Seeing the Round Corners

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Marcy 10, 2020


In order to impose civil liability for a deep fake or deep fake video, the plaintiff must be able to identify the creator which is not always possible, nor is it possible to track the various posts on social media where other people can access the post(s). The result then is seeking a remedy against the platform (Facebook, Yelp,) publishing the deep fake.

An “obstacle” to further civil liability is inability to reach the creator of a deep fake or deep fake video located outside the United States or a jurisdiction where local legal action is “unlikely to be effective.” Such is the nature of online platforms but also is especially so with deep fake context.

Finally, for most of “us” ordinary Americans, the cost of civil litigation is beyond their means, not to mention the possibility of embarrassment or being reputationally harmful, no doubt adding to the victim’s harm.

Two areas of law – intellectual property and tort law – provide a victim a possible option to sue the creator of a deep fake. Intellectual property as an example, copyright law is one area exploited by deep fakes. The tort “right of publicity” is another area of law that can be pursued against the creator of a deep fake, but fair warning, there is not a lot of case law on the tort “right of publicity.”

As Chesney and Citron state:  the harms associated with deep fakes do not typically generate direct financial gain for their creators. The case may arise where a deep fake is posted and goes viral creating violence in a community resulting in harm and a victim sues the creator, but cannot locate that creator. So then who do you the plaintiff go after? The platform that posted the deep fake. Read on.

The threshold for recovery in such a suit is quite high and not very likely when suing the platform which posted the deep fake – Facebook, Yelp and others. Suing a platform is a very complicated undertaking and mind boggling to put it mildly. The type of platform – content or online platforms – enjoy protection in place via Congress passing Section 230 of the Communications Decency Act (CDA), the premise making it difficult to sue an online platform because it hosted harmful content created by others (except federal criminal law, the Electronics Communications Privacy Act and intellectual property law).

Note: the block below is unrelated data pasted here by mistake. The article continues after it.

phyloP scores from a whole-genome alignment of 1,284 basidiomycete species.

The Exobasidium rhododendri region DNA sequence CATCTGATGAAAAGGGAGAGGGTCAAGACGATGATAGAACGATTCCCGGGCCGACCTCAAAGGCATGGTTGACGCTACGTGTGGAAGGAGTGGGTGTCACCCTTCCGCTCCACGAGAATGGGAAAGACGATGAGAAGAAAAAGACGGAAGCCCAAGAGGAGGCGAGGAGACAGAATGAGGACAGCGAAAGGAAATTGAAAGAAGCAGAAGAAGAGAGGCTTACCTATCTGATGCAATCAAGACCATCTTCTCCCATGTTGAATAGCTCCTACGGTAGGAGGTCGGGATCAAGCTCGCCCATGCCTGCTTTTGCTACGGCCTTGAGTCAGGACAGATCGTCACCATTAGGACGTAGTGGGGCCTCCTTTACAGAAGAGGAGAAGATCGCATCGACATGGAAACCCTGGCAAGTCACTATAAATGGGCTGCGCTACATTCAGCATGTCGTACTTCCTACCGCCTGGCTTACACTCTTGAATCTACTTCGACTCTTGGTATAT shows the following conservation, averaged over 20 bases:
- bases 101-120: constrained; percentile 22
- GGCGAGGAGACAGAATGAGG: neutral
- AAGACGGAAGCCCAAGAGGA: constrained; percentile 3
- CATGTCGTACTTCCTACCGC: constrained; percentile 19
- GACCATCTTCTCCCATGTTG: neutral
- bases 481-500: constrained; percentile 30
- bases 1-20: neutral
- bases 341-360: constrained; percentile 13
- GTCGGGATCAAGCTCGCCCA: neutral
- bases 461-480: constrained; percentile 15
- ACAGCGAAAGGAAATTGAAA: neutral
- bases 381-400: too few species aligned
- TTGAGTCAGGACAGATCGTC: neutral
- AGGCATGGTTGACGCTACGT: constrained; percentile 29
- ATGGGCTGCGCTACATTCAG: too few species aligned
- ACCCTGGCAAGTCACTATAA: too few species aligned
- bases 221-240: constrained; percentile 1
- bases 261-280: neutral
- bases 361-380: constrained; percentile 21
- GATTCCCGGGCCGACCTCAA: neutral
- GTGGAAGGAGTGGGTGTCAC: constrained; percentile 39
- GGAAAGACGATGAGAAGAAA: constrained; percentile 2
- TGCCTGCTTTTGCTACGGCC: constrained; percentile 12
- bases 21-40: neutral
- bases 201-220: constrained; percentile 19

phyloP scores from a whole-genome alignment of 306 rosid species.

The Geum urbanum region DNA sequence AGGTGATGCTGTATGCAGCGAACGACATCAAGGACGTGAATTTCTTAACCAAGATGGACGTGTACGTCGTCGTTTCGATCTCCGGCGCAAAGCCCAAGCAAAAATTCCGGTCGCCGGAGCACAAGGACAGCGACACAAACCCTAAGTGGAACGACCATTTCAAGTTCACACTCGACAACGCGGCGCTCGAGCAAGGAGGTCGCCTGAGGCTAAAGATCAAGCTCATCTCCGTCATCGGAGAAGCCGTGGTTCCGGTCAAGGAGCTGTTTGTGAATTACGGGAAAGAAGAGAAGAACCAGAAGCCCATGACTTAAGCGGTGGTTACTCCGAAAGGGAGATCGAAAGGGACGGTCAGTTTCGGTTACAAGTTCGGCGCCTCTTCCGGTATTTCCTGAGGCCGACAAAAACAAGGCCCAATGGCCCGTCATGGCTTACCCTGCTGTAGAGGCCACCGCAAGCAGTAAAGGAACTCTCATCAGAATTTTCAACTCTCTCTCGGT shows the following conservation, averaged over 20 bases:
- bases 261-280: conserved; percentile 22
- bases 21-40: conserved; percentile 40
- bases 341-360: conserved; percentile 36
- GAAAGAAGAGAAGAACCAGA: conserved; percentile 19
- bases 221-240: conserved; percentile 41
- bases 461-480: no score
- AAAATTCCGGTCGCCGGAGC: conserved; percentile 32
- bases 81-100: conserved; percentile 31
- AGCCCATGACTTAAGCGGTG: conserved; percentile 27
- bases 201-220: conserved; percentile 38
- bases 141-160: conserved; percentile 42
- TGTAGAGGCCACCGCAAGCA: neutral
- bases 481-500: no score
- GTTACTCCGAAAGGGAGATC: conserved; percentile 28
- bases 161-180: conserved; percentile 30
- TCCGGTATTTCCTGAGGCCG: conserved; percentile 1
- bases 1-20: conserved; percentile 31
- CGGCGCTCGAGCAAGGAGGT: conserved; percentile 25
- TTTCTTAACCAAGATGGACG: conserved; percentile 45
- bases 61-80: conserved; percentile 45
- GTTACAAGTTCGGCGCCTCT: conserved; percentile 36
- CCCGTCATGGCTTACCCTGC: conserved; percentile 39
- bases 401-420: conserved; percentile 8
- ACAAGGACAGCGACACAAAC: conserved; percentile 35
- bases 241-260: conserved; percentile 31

The harmful content brings up another obstacle to suing the platform. Section 230 of the CDA gives an online platform a shield from liability. A civil lawsuit against a platform for filtering or blocking problematic content is expressly prohibited by Section 230. This prohibition is classified as a “disincentive to self-regulation that liability otherwise might produce.”

“Super-immunity” arose out of the CDA drive to protect First Amendment values, even to the point of Courts granting immunity when the provider republished content knowing it violated the law; solicited illegal content while ensuring that those responsible could not be identified; altered their user interface to ensure that criminals could not be caught; and sold dangerous products.

State attorneys general and victims benefited in fighting sex trafficking cases with Congressional action in 2018 covering immunity provided by Section 230 of the CDA, and whether it can be used as protection against online platforms and deep fakes is undergoing aggressive debate in Congress.

Of course, there are two sides to this type of situation. Congress is just as concerned about going too far in imposing liability on platforms causing some to shutter or never open causing free expression, innovation and commerce to suffer under this scenario.

Criminal liability has a way to go before online abuse is aggressively pursued. Being judgment proof as a civil liability matter is not as much a deterrent as in a criminal liability case and being sent to prison and the other consequences of criminal conviction.

Law enforcement is not that up-to-date in pursuing cyber-stalking complaints and does not have as a priority the resources to pursue cases. Impersonation crimes, criminal defamation, impersonation and defamation are examples of crimes against individuals that may fit under the federal cyber-stalking law, 18 U.S.C. 2261A, as well as analogous state statutes.

Deep fakes may also be distributed broadly across society, such as when done to spur an audience to violence. Some platforms ban content calling for violence, but some do not. Incitement charges must be in compliance with First Amendment constraints, identified in case law set forth in Brandenburg, and likely to produce eminent lawless action. And yes, some of all this “wiggle room” stuff is due to the public’s fear of government overreaching and partisan abuse. That’s the Court’s reluctance to limit speech and struck down attempts to ban election-related lies (lies by candidates running for office).

The covert action of a foreign government is the only intelligence service likely to employ deep fakes in a high-impact manner such as in the 2016 presidential election, unless such foreign agent is likely to end up in custody in the United States or plan to travel abroad.

Next week, more on criminal liability.

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